Search Form
First, enter a politician or zip code
Now, choose a category

Public Statements

Does Bush's Actions Require Censure or Impeachment?

By:
Date:
Location: Unknown


Does Bush's actions require censure or Impeachment?

Like many Americans, I've long been concerned regarding the manner in which President Bush misled our country into the war in Iraq. I've been concerned by the scorn President Bush has shown for our obligations under the Geneva Conventions with respect to the torture of prisoners. However, it is President Bush's acknowledgement that he repeatedly authorized wiretaps of American citizens, without obtaining warrants, which appears to directly violate American law.

There may be some explanation offered by President Bush regarding both Iraq and our torture policy which might render it inappropriate to impeach him on these grounds. With respect to the topic of spying on American citizens, though, there is no "wiggle room" for this president.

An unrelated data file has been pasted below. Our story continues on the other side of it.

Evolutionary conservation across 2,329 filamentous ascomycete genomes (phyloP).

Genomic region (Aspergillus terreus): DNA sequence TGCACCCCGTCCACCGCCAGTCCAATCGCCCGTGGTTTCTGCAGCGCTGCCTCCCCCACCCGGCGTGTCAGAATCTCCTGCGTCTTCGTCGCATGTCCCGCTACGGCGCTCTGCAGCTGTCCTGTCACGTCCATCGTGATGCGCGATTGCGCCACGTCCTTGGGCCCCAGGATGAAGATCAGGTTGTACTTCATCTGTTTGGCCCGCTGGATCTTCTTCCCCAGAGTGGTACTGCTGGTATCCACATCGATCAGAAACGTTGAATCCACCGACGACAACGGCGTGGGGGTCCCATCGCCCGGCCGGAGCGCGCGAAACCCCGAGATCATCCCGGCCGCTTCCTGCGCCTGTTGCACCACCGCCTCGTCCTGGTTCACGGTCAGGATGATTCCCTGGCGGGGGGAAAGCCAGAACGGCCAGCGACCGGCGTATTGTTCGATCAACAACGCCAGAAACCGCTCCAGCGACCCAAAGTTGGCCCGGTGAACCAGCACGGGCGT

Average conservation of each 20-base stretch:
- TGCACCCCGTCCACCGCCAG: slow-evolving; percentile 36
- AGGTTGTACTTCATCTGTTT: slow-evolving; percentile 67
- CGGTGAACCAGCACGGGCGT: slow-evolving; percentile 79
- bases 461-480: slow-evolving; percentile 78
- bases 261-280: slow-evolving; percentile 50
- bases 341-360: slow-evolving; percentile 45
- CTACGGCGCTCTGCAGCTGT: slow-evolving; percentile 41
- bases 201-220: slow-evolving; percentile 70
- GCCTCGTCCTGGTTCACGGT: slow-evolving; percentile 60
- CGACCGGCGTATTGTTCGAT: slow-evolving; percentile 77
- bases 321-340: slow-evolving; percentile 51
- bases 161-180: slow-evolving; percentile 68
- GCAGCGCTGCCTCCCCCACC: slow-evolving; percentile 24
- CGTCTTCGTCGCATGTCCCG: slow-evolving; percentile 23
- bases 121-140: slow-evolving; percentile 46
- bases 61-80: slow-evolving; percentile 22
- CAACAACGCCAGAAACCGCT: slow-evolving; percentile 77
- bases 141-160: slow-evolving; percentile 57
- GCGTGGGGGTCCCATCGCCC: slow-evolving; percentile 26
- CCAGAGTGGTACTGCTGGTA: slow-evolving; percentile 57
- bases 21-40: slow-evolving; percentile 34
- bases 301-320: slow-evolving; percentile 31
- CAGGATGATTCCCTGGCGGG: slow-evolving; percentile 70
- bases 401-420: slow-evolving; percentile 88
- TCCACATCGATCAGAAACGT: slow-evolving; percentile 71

Congress passed the Foreign Intelligence Surveillance Act (FISA) in 1978, with the explicit intention of striking a balance between the legitimate requirements of national security on the one hand and the need both to protect against presidential abuses and to safeguard personal privacy on the other. In his self-admitted violation of this law, President Bush has thrown down the gauntlet. He has challenged Congress, declaring himself to be above the laws of our nation. Congress must now respond forcefully.

In 1998, the U.S. House found that President Clinton's lies regarding his private sex life constituted "high crimes and misdemeanors." President Bush's self-admitted violation of the FISA appears to be an infinitely more serious matter. Should the president be censured for his actions, as suggested by Senator Russ Feingold? Anyone with a full understanding of the law and of the president's own statements should answer affirmatively. Political gamesmanship, however, has left Senator Feingold with few allies on this question.

The sad fact is that Feingold's call for censure does not go far enough, and would be nothing more than a symbolic gesture. Congress should be demanding full-scale investigations of this president, investigations which might ultimately result in his impeachment and removal from office. My opponent, Tim Johnson, has failed the citizens of Illinois' 15th District by quietly standing by during this time of crisis. As our next Congressman, I'll defend our Constitution to the best of my ability, without concern for political game-playing or partisanship.

http://www.gill2006.com/index.php?option=com_mamblog&Itemid=45&action=user&id=65

Skip to top
Back to top